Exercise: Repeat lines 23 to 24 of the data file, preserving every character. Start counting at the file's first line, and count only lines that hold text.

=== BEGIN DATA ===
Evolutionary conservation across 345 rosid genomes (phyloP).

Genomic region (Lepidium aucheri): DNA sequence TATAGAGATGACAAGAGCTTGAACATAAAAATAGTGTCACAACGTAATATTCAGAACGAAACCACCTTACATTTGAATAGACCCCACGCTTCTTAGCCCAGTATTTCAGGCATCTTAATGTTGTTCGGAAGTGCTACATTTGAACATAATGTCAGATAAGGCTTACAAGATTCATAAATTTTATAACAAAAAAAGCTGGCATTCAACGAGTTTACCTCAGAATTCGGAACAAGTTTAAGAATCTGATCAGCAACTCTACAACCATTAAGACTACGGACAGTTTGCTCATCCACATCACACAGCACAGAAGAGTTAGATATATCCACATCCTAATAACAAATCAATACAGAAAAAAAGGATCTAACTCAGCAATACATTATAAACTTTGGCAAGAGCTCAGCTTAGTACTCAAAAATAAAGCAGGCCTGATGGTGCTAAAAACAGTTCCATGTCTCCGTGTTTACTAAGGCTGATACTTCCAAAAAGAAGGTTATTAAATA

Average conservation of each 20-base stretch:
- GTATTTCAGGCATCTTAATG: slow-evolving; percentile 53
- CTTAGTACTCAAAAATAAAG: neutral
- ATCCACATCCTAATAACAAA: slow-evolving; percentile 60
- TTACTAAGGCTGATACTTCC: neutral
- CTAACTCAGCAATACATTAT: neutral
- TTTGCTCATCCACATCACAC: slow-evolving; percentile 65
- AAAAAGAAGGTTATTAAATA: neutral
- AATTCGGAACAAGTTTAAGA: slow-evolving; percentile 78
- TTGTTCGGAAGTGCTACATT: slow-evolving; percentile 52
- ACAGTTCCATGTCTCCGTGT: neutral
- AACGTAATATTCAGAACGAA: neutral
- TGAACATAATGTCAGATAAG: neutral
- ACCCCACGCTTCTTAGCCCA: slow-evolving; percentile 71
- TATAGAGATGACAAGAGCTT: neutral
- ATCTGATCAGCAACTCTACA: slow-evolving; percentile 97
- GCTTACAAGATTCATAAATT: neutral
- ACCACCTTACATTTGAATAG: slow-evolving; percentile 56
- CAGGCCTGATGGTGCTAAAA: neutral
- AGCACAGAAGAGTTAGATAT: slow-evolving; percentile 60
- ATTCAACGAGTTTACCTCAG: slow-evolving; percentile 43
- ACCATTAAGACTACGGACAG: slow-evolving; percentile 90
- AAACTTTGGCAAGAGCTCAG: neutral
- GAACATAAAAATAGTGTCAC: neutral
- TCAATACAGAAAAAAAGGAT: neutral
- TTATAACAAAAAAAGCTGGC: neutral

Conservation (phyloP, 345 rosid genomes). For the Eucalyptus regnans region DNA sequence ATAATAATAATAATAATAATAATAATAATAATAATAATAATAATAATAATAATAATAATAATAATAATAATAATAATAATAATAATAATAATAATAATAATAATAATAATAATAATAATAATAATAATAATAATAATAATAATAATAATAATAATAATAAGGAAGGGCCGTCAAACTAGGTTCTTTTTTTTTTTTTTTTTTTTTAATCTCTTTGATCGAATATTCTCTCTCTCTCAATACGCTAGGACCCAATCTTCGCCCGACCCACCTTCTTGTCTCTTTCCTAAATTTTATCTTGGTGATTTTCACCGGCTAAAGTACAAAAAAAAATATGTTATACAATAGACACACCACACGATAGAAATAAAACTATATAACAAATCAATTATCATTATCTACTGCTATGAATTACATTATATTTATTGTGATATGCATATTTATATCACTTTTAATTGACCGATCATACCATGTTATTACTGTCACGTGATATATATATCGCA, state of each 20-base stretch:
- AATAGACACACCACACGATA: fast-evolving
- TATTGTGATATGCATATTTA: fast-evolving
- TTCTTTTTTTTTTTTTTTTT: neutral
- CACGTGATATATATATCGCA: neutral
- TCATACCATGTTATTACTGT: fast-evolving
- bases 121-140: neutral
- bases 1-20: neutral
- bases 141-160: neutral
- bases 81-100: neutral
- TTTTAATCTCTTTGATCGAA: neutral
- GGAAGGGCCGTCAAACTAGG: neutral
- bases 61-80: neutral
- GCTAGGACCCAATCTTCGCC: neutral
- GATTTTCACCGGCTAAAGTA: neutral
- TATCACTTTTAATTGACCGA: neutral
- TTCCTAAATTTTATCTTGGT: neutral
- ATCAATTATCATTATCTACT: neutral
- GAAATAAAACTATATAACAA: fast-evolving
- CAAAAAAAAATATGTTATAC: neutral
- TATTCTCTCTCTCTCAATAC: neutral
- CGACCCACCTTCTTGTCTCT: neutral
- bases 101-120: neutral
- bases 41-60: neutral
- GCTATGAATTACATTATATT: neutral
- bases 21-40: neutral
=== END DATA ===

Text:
- ATTCAACGAGTTTACCTCAG: slow-evolving; percentile 43
- ACCATTAAGACTACGGACAG: slow-evolving; percentile 90